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Hair Cells and Sensory Reception – Hearing (PSY,BIO)

by Tarry Ahuja, MD
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    00:00 Now sound waves enter the outer ear causing the eardrum to vibrate.

    00:04 So there is the canal.

    00:05 That sound wave comes in.

    00:07 And part of the design of the canal is to sort of focus and localize that sound information and bring it right to the outer -- sorry, to the eardrum.

    00:17 Now the vibration passes from the malleus to the incus to stapes and it’s, literally, a movement of bones in this solution.

    00:24 And the stapes carries vibrational information to the oval window.

    00:28 At which point, vibrations is in the oval window create pressure waves in the fluid of the cochlea.

    00:33 And that’s where we’re really getting a lot of the activation.

    00:36 So all of these previous steps that I’ve talked about, the job is to take this information coming from the air, literally, sound waves, focus them, have them go through an aqueous solution, that’s the solution in the cochlea, and convert that into vibrational energy.

    00:52 And then we get to the third stage which is converting these pressure waves into actual movement of hair cells.

    01:00 So the basilar membrane is covered by these hair cells which have cilium.

    01:04 And you move the cilia.

    01:06 These structures are found in something called the organ of Corti.

    01:09 And as these little hairs move, it actually opens ion channel.

    01:14 So we say displacement by the wave opens ion channels which leads to neurotransmitter release and then goes on a cause and action potential.

    01:21 So again, sound energy gets converted into wave energy.

    01:25 It gets converted into vibrational energy within the wave into mechanical energy, movement of the hair cells, which gets converted into an action potential.

    01:34 And also included in there is some chemical because of the neurotransmitter.

    01:38 So we’ve gone through this whole slew of stuff.

    01:40 And that’s why I was saying I want you to kind of appreciate you hearing the melodic tones of my voice, because how much is happening for you to hear that? And it doesn’t happen in a choppy fashion.

    01:52 You hear my voice. Everything seems to make sense.

    01:55 There seems to be -- There seems to be an acquisition of temporal information, the candor of my speech.

    02:01 All of this is happening through this process.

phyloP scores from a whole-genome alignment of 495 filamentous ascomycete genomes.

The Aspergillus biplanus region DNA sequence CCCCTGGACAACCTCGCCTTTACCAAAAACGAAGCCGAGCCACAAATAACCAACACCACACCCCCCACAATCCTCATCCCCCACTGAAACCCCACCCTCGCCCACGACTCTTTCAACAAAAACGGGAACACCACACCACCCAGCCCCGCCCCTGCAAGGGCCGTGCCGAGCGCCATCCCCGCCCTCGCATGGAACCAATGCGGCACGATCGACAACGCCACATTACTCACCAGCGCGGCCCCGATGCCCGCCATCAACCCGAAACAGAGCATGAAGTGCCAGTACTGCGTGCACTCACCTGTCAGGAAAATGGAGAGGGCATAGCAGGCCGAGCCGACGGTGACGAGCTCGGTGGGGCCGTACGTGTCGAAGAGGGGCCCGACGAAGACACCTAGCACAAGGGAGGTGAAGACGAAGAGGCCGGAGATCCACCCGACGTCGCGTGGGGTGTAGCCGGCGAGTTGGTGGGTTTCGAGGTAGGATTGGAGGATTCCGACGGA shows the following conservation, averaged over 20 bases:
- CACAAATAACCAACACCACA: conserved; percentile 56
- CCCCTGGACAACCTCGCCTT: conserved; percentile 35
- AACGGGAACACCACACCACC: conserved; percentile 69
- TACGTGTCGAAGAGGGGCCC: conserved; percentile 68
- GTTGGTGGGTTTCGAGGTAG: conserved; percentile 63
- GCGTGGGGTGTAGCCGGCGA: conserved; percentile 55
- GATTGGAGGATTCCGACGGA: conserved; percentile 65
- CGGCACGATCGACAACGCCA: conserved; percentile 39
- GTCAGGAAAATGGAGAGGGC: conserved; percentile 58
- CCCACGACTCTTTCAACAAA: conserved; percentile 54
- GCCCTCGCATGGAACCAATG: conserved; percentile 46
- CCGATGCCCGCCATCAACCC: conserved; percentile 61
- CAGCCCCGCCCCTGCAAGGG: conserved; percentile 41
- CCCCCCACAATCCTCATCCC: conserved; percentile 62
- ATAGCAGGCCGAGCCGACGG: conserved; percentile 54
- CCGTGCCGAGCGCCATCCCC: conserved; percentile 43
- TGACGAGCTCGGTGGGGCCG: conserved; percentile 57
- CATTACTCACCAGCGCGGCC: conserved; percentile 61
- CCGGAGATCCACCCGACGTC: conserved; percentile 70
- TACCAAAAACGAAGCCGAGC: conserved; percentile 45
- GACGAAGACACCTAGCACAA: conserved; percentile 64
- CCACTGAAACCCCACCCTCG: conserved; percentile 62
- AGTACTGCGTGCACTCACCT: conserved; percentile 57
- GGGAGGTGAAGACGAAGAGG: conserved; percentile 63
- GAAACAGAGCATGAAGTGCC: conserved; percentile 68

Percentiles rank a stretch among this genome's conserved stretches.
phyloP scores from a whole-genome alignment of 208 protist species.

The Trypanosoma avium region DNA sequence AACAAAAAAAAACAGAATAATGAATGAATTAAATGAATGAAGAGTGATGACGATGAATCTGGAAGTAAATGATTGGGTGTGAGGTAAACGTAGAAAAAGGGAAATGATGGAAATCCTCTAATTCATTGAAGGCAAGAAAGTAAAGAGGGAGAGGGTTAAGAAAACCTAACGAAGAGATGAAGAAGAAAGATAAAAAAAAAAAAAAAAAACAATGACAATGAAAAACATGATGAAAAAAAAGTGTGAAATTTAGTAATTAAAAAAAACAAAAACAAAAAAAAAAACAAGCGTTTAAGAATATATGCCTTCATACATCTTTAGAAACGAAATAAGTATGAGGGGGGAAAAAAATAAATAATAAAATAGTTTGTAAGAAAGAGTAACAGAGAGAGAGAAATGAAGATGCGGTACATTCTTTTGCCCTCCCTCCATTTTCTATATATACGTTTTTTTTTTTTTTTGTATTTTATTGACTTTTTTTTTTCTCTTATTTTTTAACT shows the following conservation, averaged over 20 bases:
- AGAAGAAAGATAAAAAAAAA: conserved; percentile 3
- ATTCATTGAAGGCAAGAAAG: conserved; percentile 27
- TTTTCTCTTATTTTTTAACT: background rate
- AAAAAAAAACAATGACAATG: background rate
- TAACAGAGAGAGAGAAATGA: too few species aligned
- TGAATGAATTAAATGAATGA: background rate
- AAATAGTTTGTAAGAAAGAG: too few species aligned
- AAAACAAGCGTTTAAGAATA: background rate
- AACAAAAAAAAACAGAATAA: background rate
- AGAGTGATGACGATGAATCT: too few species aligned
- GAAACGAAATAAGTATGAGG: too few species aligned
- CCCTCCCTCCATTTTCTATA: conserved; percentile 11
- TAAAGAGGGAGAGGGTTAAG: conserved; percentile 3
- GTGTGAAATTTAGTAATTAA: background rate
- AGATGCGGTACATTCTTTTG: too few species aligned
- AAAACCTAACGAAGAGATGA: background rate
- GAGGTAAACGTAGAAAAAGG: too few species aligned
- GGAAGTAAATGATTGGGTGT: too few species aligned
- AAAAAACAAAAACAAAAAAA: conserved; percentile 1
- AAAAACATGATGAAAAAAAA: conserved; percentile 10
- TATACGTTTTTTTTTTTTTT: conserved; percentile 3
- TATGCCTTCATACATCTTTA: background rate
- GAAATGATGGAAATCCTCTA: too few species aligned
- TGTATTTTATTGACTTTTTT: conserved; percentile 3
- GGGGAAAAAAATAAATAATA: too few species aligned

02:06 Okay, so here’s a blow up of the basilar membrane.

    02:09 So I was mentioning it contains those hair cells.

    02:12 Now the way it’s designed is it’s actually tapered.

    02:14 So the membrane is tapered and stiffer at the basal end and wider and floppier at the apical end.

    02:20 So you can see from the diagram, you kind of have this formation.

    02:23 And at the -- At the base, it’s a little bit stiffer.

    02:27 And at the other end, where it’s wider, it’s floppier, and that allows us to do something really unique and that differentiate between different frequencies.

    02:35 So the base, which is closer to the oval window, we have a higher frequency, shorter wavelengths.

    02:40 And at the apex, we have -- this is the farthest point from the oval window.

    02:44 That’s where the low frequency or the longer wavelengths.

    02:47 So if you’re thinking to make this make more sense, maybe the radio, you have your treble in your base.

    02:52 The treble, which is kind of the higher pitch sound that would be encoded at the base, whereas the good deep base is going to be found at the apex.

    03:02 Okay, so now if you take a look at the black and white micrographic at the top, it shows a blowup of the actual basilar membrane and you can see those little hair cells.

    03:12 And in the cartoon below, you noticed that they’re all lined up and you can see that they’re on the basilar membrane with the base being narrow, apex being wide.

    03:20 You have high frequency, low frequency.

    03:23 You have the treble, you have the base.


    About the Lecture

    The lecture Hair Cells and Sensory Reception – Hearing (PSY,BIO) by Tarry Ahuja, MD is from the course Sensing the Environment.


    Included Quiz Questions

    1. A defect in stereocilia
    2. A defect in the oval window
    3. A defect in the semicircular canal fluid
    4. A defect in the cochlear fluid
    5. A defect in neurotransmitter release
    1. Base of the basilar membrane
    2. Apex of the basilar membrane
    3. Organ of corti
    4. Oval window
    5. Middle ear

    Author of lecture Hair Cells and Sensory Reception – Hearing (PSY,BIO)

     Tarry Ahuja, MD

    Tarry Ahuja, MD


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